Passionist Spirituality and Leadership (continued)
In May of 1968 my work as a teacher ended when I was elected Provincial Superior of Holy Cross Province. My term of office was for six years, but I quickly decided that I would resign after three years, allowing the Province to choose a different leader if they desired. In 1971 I was elected again, this time for a term of four years. At the end of that period I was postulated for a third term. When the Vice General, Father Sebastian Camera telephoned the Congregation for Religious to approve the postulation, he learned that the Cardinal Prefect of the Congregation had died that morning. The Secretary, Archbishop Myer, approved the postulation.
Vatican Council had just ended and the Church was struggling with the introduction of new patterns of thought and action. Many older people were deeply concerned about the new attitudes and many younger people were agitating for quicker and more radical changes. Numerous priests and religious were giving up their service of the Church. I remember an article in a national newspaper commenting that the only two clerical communities unscathed were the Columbans and the Chicago Province of Passionists. Three months after my election the first priest left our Province. Within about two years our departures had caught up with other communities. Those early years as Provincial were, without compare, the most difficult of my life. In three years I wept more than in the previous twenty-five.
Departures were not the only source of heartaches. As in any group, there were differences of opinion, often strongly held differences. Between deaths and departures the number of religious decreased and it was necessary to close monasteries. During my tenure I closed nine foundations, always causing hurt to some of those most closely affected. An inevitable part of leadership is making hard decisions or as I came to express it to other superiors: "That's what you get paid for." What some call "tough love" is one element of responsible caring. While leadership at any time involves difficulties, they were particularly acute during those years of change. Although incomparably modest in comparison to the reality experienced by Jesus, my difficulties were a keenly felt participation in the Passion. Eventually I came to know a measure of growth and a slight increase in patient understanding of the feelings of others. For five years I served as President of the Conference of Major Superiors of Men [CMSM] in the United States and believe I was able to offer other superiors a bit of the same consolation that I had received.
In 1976 I was elected Superior General and spent the next twelve years in Rome. That was the richest experience of my life as I came to know our Congregation better and something of the universal church. I was privileged to serve on committees for the Congregations for the Propagation of the Faith and for Religious Life. I was appointed a Consultor to the former and eventually appointed a voting member of the Plenarium of the latter. Three times I was elected by the Superiors General to represent them at the Synods of Bishops on Family Life; Laity; Penance and Reconciliation. [Later the Bishops of the Antilles elected me as their delegate to the Synod on Religious Life.] Twice I served on the Board of Directors for the International Union of Superiors General. As a member of that Board I was part of a group of eight Superiors General that met about a dozen times with Pope John Paul II to discuss matters of common interest. These were two-hour sessions followed by lunch with the Holy Father. They were fascinating discussions. The Pope encouraged us to share our concerns and experiences frankly, reminding us that only by such an open exchange would we help him and members of our communities. I recall his saying one time something to the effect that "I like meeting with you men. Your experiences and interests are universal. So often a Bishop is interested only in his own diocese or, at most, his own country. You are interested in the universal church."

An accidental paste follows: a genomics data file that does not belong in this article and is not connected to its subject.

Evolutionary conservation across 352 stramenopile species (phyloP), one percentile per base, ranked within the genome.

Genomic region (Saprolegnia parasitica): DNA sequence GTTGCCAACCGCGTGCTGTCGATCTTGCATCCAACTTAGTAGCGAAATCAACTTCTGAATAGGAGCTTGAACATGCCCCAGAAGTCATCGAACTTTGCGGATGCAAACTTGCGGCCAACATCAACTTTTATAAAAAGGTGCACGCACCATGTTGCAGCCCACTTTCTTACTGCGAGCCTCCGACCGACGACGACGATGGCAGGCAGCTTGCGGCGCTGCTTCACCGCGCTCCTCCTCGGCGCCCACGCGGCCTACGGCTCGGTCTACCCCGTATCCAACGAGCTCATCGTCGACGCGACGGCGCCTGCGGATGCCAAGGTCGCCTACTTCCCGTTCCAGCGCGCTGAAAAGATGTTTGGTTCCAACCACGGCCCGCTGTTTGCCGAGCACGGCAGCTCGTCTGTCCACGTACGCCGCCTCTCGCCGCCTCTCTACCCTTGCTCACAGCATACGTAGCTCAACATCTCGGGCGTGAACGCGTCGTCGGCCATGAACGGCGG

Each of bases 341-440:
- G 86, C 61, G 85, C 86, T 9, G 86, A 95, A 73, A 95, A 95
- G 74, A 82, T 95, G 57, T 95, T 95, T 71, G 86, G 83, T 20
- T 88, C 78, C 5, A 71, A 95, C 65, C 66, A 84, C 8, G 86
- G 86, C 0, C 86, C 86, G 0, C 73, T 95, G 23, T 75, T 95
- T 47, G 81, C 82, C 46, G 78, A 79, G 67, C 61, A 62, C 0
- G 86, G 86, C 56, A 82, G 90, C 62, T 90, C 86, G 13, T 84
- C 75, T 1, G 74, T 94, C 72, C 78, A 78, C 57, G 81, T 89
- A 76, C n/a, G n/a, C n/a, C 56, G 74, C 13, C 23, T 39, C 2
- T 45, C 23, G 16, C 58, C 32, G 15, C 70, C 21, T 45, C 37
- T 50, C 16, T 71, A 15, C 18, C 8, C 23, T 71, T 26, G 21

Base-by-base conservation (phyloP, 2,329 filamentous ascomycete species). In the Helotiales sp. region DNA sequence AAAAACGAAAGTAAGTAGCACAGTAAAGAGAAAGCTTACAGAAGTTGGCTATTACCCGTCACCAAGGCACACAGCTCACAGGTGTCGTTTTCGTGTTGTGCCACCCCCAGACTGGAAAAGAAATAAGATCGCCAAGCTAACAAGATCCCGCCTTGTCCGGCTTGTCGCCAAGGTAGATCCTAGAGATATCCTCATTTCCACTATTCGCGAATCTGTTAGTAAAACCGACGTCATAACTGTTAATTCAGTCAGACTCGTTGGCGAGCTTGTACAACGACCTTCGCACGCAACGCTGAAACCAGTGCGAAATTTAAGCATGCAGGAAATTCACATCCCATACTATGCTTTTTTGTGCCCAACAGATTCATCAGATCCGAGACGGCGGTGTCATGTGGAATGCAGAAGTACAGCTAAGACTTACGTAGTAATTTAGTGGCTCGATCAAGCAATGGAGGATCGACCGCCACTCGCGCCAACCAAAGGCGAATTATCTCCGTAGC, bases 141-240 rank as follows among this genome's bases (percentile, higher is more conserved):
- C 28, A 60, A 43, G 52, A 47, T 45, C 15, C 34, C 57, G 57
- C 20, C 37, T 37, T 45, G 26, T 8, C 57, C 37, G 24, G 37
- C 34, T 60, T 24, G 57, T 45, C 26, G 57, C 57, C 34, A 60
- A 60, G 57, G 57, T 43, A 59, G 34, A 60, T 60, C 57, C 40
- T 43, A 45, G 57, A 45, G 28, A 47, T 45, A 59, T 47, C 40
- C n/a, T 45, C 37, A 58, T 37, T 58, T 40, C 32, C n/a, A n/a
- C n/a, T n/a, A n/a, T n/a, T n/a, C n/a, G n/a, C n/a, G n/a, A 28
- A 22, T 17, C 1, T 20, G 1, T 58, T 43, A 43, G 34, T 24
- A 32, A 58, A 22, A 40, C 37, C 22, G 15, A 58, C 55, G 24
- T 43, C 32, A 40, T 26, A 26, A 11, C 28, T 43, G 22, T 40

During my time in Rome I was able to visit every Passionist mission and meet almost every one of our religious. Usually I was able to speak with the local Bishop and also the Papal Representative. All of this, of course, gave me a greater awareness of the impressive work carried on by our Passionists in the wide variety of circumstances in different nations. It was an impressive reminder of that saying of our Founder, St. Paul of the Cross, that love is ingenious. Our religious found a rich variety of ways to teach and manifest the love of Jesus.
During those years after the Vatican Council each Province and Vice Province held at least one extraordinary Chapter or business meeting. Since the Superior General presides at each Chapter, I had numerous opportunities to listen to days of debate on issues affecting the life of the religious in each of our territories. These discussions were frequently heated exchanges because they touched values dear to the hearts of the men. I know of no better opportunity to learn the thoughts and appreciate the feelings of religious than to listen to their exchanges in a legislative assembly like a Chapter.